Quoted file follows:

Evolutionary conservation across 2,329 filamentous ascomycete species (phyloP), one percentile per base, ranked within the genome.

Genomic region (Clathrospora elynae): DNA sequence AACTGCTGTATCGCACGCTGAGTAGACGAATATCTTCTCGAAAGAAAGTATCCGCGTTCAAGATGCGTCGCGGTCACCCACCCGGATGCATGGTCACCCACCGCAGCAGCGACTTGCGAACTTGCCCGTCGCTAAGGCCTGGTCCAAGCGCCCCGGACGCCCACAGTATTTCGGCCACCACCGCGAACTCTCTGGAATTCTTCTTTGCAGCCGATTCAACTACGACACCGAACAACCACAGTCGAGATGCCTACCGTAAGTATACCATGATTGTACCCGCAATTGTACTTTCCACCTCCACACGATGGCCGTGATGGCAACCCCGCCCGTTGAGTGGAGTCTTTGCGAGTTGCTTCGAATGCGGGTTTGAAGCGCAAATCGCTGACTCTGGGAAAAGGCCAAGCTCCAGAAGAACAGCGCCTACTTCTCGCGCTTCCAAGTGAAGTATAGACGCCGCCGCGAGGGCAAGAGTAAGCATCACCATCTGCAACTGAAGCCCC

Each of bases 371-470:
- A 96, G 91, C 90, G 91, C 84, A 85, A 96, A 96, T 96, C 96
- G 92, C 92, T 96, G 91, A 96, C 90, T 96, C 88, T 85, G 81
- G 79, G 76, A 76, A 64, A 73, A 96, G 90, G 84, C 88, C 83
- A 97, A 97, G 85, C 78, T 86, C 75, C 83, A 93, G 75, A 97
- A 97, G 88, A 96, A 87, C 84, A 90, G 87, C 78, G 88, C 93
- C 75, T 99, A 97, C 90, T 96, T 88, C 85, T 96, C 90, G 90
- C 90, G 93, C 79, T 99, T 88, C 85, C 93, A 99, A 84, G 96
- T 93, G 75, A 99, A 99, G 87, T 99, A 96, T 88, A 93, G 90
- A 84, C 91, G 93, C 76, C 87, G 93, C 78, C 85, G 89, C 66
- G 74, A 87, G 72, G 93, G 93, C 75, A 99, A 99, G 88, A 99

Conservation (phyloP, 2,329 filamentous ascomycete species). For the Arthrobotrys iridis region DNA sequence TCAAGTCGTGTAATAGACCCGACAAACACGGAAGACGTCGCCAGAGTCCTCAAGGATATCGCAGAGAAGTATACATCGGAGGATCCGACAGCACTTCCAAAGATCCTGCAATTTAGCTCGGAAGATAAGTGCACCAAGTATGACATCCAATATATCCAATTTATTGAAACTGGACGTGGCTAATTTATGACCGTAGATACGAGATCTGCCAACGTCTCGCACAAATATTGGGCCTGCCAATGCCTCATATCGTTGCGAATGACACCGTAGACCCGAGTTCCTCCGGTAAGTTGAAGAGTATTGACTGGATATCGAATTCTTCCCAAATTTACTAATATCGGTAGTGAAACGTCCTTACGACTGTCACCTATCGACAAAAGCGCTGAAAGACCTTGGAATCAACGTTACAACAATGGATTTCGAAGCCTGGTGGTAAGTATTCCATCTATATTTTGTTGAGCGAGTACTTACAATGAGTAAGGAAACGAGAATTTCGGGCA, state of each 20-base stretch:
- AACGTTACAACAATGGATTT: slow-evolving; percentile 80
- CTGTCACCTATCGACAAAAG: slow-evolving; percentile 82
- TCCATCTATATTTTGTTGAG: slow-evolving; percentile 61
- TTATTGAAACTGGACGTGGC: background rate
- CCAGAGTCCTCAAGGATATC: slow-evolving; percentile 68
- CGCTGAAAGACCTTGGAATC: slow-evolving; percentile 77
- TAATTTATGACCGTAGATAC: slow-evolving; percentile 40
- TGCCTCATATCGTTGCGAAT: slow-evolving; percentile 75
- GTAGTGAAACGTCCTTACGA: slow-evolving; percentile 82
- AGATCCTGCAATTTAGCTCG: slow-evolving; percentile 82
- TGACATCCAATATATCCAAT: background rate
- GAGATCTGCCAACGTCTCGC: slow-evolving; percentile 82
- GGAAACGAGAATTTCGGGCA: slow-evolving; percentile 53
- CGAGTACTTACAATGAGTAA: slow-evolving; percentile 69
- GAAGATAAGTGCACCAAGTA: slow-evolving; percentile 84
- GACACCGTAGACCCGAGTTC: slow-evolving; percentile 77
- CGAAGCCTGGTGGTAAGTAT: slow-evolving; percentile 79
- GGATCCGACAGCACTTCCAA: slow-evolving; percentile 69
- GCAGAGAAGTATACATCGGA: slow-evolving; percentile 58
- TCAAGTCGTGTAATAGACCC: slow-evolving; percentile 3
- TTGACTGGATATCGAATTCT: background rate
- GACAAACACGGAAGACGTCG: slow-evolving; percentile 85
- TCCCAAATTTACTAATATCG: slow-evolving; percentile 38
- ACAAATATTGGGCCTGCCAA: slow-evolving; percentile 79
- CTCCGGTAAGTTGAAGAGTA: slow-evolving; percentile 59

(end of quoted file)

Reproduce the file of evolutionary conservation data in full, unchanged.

Evolutionary conservation across 2,329 filamentous ascomycete species (phyloP), one percentile per base, ranked within the genome.

Genomic region (Clathrospora elynae): DNA sequence AACTGCTGTATCGCACGCTGAGTAGACGAATATCTTCTCGAAAGAAAGTATCCGCGTTCAAGATGCGTCGCGGTCACCCACCCGGATGCATGGTCACCCACCGCAGCAGCGACTTGCGAACTTGCCCGTCGCTAAGGCCTGGTCCAAGCGCCCCGGACGCCCACAGTATTTCGGCCACCACCGCGAACTCTCTGGAATTCTTCTTTGCAGCCGATTCAACTACGACACCGAACAACCACAGTCGAGATGCCTACCGTAAGTATACCATGATTGTACCCGCAATTGTACTTTCCACCTCCACACGATGGCCGTGATGGCAACCCCGCCCGTTGAGTGGAGTCTTTGCGAGTTGCTTCGAATGCGGGTTTGAAGCGCAAATCGCTGACTCTGGGAAAAGGCCAAGCTCCAGAAGAACAGCGCCTACTTCTCGCGCTTCCAAGTGAAGTATAGACGCCGCCGCGAGGGCAAGAGTAAGCATCACCATCTGCAACTGAAGCCCC

Each of bases 371-470:
- A 96, G 91, C 90, G 91, C 84, A 85, A 96, A 96, T 96, C 96
- G 92, C 92, T 96, G 91, A 96, C 90, T 96, C 88, T 85, G 81
- G 79, G 76, A 76, A 64, A 73, A 96, G 90, G 84, C 88, C 83
- A 97, A 97, G 85, C 78, T 86, C 75, C 83, A 93, G 75, A 97
- A 97, G 88, A 96, A 87, C 84, A 90, G 87, C 78, G 88, C 93
- C 75, T 99, A 97, C 90, T 96, T 88, C 85, T 96, C 90, G 90
- C 90, G 93, C 79, T 99, T 88, C 85, C 93, A 99, A 84, G 96
- T 93, G 75, A 99, A 99, G 87, T 99, A 96, T 88, A 93, G 90
- A 84, C 91, G 93, C 76, C 87, G 93, C 78, C 85, G 89, C 66
- G 74, A 87, G 72, G 93, G 93, C 75, A 99, A 99, G 88, A 99

Conservation (phyloP, 2,329 filamentous ascomycete species). For the Arthrobotrys iridis region DNA sequence TCAAGTCGTGTAATAGACCCGACAAACACGGAAGACGTCGCCAGAGTCCTCAAGGATATCGCAGAGAAGTATACATCGGAGGATCCGACAGCACTTCCAAAGATCCTGCAATTTAGCTCGGAAGATAAGTGCACCAAGTATGACATCCAATATATCCAATTTATTGAAACTGGACGTGGCTAATTTATGACCGTAGATACGAGATCTGCCAACGTCTCGCACAAATATTGGGCCTGCCAATGCCTCATATCGTTGCGAATGACACCGTAGACCCGAGTTCCTCCGGTAAGTTGAAGAGTATTGACTGGATATCGAATTCTTCCCAAATTTACTAATATCGGTAGTGAAACGTCCTTACGACTGTCACCTATCGACAAAAGCGCTGAAAGACCTTGGAATCAACGTTACAACAATGGATTTCGAAGCCTGGTGGTAAGTATTCCATCTATATTTTGTTGAGCGAGTACTTACAATGAGTAAGGAAACGAGAATTTCGGGCA, state of each 20-base stretch:
- AACGTTACAACAATGGATTT: slow-evolving; percentile 80
- CTGTCACCTATCGACAAAAG: slow-evolving; percentile 82
- TCCATCTATATTTTGTTGAG: slow-evolving; percentile 61
- TTATTGAAACTGGACGTGGC: background rate
- CCAGAGTCCTCAAGGATATC: slow-evolving; percentile 68
- CGCTGAAAGACCTTGGAATC: slow-evolving; percentile 77
- TAATTTATGACCGTAGATAC: slow-evolving; percentile 40
- TGCCTCATATCGTTGCGAAT: slow-evolving; percentile 75
- GTAGTGAAACGTCCTTACGA: slow-evolving; percentile 82
- AGATCCTGCAATTTAGCTCG: slow-evolving; percentile 82
- TGACATCCAATATATCCAAT: background rate
- GAGATCTGCCAACGTCTCGC: slow-evolving; percentile 82
- GGAAACGAGAATTTCGGGCA: slow-evolving; percentile 53
- CGAGTACTTACAATGAGTAA: slow-evolving; percentile 69
- GAAGATAAGTGCACCAAGTA: slow-evolving; percentile 84
- GACACCGTAGACCCGAGTTC: slow-evolving; percentile 77
- CGAAGCCTGGTGGTAAGTAT: slow-evolving; percentile 79
- GGATCCGACAGCACTTCCAA: slow-evolving; percentile 69
- GCAGAGAAGTATACATCGGA: slow-evolving; percentile 58
- TCAAGTCGTGTAATAGACCC: slow-evolving; percentile 3
- TTGACTGGATATCGAATTCT: background rate
- GACAAACACGGAAGACGTCG: slow-evolving; percentile 85
- TCCCAAATTTACTAATATCG: slow-evolving; percentile 38
- ACAAATATTGGGCCTGCCAA: slow-evolving; percentile 79
- CTCCGGTAAGTTGAAGAGTA: slow-evolving; percentile 59